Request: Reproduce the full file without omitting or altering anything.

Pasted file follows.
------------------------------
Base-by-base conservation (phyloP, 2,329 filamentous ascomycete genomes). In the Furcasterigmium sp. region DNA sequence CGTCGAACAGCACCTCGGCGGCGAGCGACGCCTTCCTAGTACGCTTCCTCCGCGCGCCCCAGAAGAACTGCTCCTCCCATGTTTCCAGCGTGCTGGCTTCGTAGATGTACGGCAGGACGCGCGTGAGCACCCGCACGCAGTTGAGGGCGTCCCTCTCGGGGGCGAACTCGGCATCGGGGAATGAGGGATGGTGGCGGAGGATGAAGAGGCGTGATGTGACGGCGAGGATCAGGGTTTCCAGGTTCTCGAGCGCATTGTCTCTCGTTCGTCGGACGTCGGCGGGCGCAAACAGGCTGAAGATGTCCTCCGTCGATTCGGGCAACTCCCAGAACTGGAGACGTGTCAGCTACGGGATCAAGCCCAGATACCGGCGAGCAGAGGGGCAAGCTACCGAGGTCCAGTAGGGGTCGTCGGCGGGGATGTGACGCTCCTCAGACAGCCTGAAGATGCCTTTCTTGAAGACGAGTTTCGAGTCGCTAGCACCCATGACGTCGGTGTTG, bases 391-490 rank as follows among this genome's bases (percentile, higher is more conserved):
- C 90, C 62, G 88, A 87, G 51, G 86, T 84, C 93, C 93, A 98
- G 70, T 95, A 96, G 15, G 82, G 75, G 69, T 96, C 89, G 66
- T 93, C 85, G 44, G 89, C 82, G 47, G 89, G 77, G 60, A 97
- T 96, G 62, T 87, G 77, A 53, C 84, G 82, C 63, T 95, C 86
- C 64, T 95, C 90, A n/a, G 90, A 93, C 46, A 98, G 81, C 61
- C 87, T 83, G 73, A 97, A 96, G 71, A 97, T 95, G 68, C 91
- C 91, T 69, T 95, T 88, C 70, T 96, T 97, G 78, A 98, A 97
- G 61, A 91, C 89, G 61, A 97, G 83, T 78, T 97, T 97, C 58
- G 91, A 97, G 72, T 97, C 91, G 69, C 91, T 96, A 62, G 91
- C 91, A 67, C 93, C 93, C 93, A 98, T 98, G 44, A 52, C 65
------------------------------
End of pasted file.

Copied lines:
Base-by-base conservation (phyloP, 2,329 filamentous ascomycete genomes). In the Furcasterigmium sp. region DNA sequence CGTCGAACAGCACCTCGGCGGCGAGCGACGCCTTCCTAGTACGCTTCCTCCGCGCGCCCCAGAAGAACTGCTCCTCCCATGTTTCCAGCGTGCTGGCTTCGTAGATGTACGGCAGGACGCGCGTGAGCACCCGCACGCAGTTGAGGGCGTCCCTCTCGGGGGCGAACTCGGCATCGGGGAATGAGGGATGGTGGCGGAGGATGAAGAGGCGTGATGTGACGGCGAGGATCAGGGTTTCCAGGTTCTCGAGCGCATTGTCTCTCGTTCGTCGGACGTCGGCGGGCGCAAACAGGCTGAAGATGTCCTCCGTCGATTCGGGCAACTCCCAGAACTGGAGACGTGTCAGCTACGGGATCAAGCCCAGATACCGGCGAGCAGAGGGGCAAGCTACCGAGGTCCAGTAGGGGTCGTCGGCGGGGATGTGACGCTCCTCAGACAGCCTGAAGATGCCTTTCTTGAAGACGAGTTTCGAGTCGCTAGCACCCATGACGTCGGTGTTG, bases 391-490 rank as follows among this genome's bases (percentile, higher is more conserved):
- C 90, C 62, G 88, A 87, G 51, G 86, T 84, C 93, C 93, A 98
- G 70, T 95, A 96, G 15, G 82, G 75, G 69, T 96, C 89, G 66
- T 93, C 85, G 44, G 89, C 82, G 47, G 89, G 77, G 60, A 97
- T 96, G 62, T 87, G 77, A 53, C 84, G 82, C 63, T 95, C 86
- C 64, T 95, C 90, A n/a, G 90, A 93, C 46, A 98, G 81, C 61
- C 87, T 83, G 73, A 97, A 96, G 71, A 97, T 95, G 68, C 91
- C 91, T 69, T 95, T 88, C 70, T 96, T 97, G 78, A 98, A 97
- G 61, A 91, C 89, G 61, A 97, G 83, T 78, T 97, T 97, C 58
- G 91, A 97, G 72, T 97, C 91, G 69, C 91, T 96, A 62, G 91
- C 91, A 67, C 93, C 93, C 93, A 98, T 98, G 44, A 52, C 65